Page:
To mitigate climate change we might have to re-examine the rules which define carbon credit-worthy sequestration actions – that might include renting, rather than buying.
There’s an upside to the carbon-rich, black water that sometimes flows off the floodplains and into the rivers of the Murray–Darling Basin.
Simulating the Earth’s myriad physical, chemical and biological processes is a big ask. But it must be done if we are to work out how what we do today will change the future climate. Thanks to this Australian ‘earth system model’, we’re getting a clearer picture of what’s ahead.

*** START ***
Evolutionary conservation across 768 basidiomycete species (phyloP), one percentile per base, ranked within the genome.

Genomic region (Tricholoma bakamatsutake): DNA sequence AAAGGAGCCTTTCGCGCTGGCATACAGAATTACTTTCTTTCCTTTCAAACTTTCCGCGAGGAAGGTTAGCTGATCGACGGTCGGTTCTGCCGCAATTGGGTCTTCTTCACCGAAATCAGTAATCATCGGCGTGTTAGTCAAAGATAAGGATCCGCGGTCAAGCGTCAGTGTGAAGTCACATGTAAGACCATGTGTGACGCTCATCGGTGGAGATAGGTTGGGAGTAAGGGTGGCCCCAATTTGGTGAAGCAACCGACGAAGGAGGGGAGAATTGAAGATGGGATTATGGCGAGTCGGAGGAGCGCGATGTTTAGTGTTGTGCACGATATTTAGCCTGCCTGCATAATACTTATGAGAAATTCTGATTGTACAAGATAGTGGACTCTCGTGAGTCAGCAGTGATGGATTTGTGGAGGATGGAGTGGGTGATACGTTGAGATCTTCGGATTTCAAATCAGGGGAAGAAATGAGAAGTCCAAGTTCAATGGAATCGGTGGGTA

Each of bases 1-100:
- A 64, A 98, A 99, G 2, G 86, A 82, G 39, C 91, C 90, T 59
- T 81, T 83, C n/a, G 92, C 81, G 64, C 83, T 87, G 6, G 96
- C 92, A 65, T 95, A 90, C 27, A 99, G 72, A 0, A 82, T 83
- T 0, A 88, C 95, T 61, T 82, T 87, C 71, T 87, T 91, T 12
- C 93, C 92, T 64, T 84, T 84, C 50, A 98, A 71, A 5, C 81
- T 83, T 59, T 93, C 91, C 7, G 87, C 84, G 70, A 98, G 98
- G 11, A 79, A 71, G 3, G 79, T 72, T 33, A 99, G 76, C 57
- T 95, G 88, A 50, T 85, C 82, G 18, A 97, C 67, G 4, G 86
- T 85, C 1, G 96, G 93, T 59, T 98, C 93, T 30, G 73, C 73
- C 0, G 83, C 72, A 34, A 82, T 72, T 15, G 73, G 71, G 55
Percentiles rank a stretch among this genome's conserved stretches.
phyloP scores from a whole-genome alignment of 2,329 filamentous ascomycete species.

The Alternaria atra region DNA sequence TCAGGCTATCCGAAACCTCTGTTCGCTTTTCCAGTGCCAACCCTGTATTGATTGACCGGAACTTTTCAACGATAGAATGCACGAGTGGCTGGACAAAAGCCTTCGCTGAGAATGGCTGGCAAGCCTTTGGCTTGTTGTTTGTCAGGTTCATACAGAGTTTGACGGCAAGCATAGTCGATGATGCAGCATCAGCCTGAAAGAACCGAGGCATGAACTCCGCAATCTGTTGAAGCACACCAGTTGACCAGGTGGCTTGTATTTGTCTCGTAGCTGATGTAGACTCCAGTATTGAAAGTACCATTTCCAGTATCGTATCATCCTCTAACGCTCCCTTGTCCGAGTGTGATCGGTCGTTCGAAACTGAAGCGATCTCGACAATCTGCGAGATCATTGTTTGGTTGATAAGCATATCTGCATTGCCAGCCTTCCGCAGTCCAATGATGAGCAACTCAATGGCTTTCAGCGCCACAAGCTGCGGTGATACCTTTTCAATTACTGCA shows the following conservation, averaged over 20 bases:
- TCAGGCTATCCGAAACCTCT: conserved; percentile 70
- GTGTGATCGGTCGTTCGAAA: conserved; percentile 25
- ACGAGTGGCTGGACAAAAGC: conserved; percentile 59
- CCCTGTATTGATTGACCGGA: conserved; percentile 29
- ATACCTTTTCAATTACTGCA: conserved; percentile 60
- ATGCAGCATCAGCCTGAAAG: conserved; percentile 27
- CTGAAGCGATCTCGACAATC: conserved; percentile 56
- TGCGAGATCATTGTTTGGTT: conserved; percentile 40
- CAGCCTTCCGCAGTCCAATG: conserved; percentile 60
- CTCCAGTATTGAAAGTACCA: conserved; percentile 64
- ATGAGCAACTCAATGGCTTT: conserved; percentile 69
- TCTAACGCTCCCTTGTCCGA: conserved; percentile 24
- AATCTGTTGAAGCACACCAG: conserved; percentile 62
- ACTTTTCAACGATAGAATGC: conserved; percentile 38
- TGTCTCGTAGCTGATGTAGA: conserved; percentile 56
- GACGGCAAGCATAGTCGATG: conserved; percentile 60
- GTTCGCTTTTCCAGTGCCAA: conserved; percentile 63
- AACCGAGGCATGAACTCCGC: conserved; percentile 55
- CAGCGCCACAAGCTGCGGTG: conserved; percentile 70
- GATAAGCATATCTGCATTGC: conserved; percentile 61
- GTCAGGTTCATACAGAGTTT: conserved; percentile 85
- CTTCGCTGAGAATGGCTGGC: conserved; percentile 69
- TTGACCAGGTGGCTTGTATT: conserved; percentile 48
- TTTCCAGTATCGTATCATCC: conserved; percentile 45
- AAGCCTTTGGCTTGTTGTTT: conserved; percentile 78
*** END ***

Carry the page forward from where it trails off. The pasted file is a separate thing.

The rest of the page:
New satellite data show in unprecedented detail the flow of carbon dioxide into the atmosphere. We might soon have signatures of individual power stations.
The globe is greening as plants grow faster in response to rising carbon dioxide. But a new analysis shows they aren’t using more water to do it – a rare piece of good news for our changing planet.
Trees are good at sequestering carbon but fire can quickly undo all the good. One place where plants can sequester carbon without fear of fire is under water.
This year marks the 40th anniversary of Cape Grim, one of only three World Meteorological Organization global super-stations for measuring carbon dioxide – it started in 1976 with an ex-NASA caravan.
Our understanding of the ocean’s biological pump, and the capacity of the ocean to sequester carbon dioxide, has been enhanced by a new study examining ocean eddies.